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October 14, 2022

Local Fix: New Mexico local news fellowships gaining ground

Welcome to the Local Fix. Every other week we look at key questions in journalism sustainability and community engagement through the lens of local news. But first, we always begin with one good idea…

Submit your last session ideas of 2022

Calls for proposals are now out for one of the last journalism-adjacent conferences of 2022 and one of the first of 2023. OpenNews is hosting a special SRCCON event focused on care in journalism, online December 8 and 9, and the team is looking for your ideas on sessions and how you might want to participate. Then, at the end of January, Lenfest Institute’s News Philanthropy Network is holding a summit to talk about transforming fundraising for news, and they’re accepting pitches for sessions and speakers as well. We know folks out there have brilliant ideas to share for either or both of these events; give it a think!

In case you missed it: We have shared our updated strategy for our Public Square program at Democracy Fund. Read more in this post from senior director Josh Stearns about our focus on equitable journalism: “We believe we need to foster a reimagined local news and information landscape and an explicitly anti-racist public square, led by people who have historically been marginalized in our media and our democracy.”
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Local news fellowships gaining ground in New Mexico (and beyond)

Editor’s Note: In the second part of our guest writer series this fall (here’s the first), we’re passing the mic to Rashad Mahmood and Diana Alba Soular. At the New Mexico Local News Fund, they run a number of innovative programs to support the New Mexico local news ecosystem. Ecosystems are the core of how we approach our local news work at Democracy Fund. This fall we are bringing you tangible examples from regions across the U.S. where people are putting in the work to build systemic responses to the local news crisis. Now up: Rashad and Diana!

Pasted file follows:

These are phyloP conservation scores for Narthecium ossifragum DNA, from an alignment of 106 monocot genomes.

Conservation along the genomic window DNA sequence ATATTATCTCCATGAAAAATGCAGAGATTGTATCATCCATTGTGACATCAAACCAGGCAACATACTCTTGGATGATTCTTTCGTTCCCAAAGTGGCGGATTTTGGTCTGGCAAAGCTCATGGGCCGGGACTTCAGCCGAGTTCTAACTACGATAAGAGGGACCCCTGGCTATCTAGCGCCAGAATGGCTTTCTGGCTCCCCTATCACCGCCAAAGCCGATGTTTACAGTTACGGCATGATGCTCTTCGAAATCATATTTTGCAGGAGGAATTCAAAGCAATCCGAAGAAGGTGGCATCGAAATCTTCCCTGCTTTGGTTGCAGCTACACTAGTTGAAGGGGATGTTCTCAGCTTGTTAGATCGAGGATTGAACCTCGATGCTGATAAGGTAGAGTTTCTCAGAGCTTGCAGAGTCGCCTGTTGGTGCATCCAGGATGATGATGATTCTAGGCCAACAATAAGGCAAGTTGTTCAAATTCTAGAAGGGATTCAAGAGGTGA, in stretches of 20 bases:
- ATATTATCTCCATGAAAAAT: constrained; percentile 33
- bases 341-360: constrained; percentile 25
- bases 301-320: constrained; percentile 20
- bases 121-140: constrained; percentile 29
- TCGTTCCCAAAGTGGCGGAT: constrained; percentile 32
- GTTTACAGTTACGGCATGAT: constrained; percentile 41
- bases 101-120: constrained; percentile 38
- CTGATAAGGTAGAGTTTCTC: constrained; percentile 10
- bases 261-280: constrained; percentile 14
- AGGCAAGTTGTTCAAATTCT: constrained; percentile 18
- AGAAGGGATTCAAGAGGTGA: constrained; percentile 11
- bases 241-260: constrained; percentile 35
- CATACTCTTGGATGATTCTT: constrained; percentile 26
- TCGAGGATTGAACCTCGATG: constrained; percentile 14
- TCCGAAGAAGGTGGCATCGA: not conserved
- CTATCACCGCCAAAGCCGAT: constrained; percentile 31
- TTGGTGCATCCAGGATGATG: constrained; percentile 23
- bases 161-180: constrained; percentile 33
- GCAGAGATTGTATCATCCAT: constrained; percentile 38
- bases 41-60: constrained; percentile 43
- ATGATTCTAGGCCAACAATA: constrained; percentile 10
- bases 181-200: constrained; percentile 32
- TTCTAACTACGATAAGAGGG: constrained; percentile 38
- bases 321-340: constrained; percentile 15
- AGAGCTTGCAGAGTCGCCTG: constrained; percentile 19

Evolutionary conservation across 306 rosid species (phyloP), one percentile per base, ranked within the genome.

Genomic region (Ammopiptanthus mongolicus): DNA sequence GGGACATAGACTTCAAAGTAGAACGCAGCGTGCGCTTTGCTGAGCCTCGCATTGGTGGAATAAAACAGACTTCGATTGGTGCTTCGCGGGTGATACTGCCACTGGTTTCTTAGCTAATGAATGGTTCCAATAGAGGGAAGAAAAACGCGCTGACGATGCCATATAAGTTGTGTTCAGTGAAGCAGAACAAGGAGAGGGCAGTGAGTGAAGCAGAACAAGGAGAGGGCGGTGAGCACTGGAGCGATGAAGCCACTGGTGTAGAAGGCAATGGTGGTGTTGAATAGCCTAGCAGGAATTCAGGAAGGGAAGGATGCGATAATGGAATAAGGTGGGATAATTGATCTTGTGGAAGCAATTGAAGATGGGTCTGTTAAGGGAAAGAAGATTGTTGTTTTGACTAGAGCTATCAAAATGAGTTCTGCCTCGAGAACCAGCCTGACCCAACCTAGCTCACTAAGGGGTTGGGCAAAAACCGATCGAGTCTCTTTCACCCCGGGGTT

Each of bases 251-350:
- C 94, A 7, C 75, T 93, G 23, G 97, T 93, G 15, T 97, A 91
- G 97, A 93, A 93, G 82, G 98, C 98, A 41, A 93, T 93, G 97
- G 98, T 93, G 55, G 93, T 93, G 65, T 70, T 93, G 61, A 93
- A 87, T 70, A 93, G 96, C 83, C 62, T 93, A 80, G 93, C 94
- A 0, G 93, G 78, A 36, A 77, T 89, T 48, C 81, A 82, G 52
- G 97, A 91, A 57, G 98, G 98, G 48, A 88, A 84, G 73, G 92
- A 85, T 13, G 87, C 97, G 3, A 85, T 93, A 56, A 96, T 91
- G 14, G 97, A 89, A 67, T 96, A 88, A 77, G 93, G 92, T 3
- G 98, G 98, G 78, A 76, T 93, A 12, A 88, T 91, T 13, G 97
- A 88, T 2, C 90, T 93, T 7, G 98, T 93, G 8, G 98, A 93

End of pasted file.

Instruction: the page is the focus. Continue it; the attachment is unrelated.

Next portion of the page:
The biggest strength of any newsroom is its team of journalists who are doing the day-to-day work of keeping their communities informed and empowered.

But we frequently hear from publishers and broadcasters that there is a disconnect between newsrooms trying to fill employee vacancies and the recent college graduates who’d be most likely to fill them. In particular, hiring managers would prefer candidates with more on-the-job experience than most newly minted grads have. And graduates, though eager for a chance at those entry-level jobs, may lack the confidence or full skillsets that would help them thrive in the roles.

Enter into the picture a workforce development initiative we set in place four years ago. Known as the New Mexico Local News Fellowships & Internships Program, this pairs recent college graduates (or students, in the case of the internships) with local newsrooms across the state. Thanks to support from Democracy Fund and our other funders, the New Mexico Local News Fund pays the fellows’ salaries for nine months.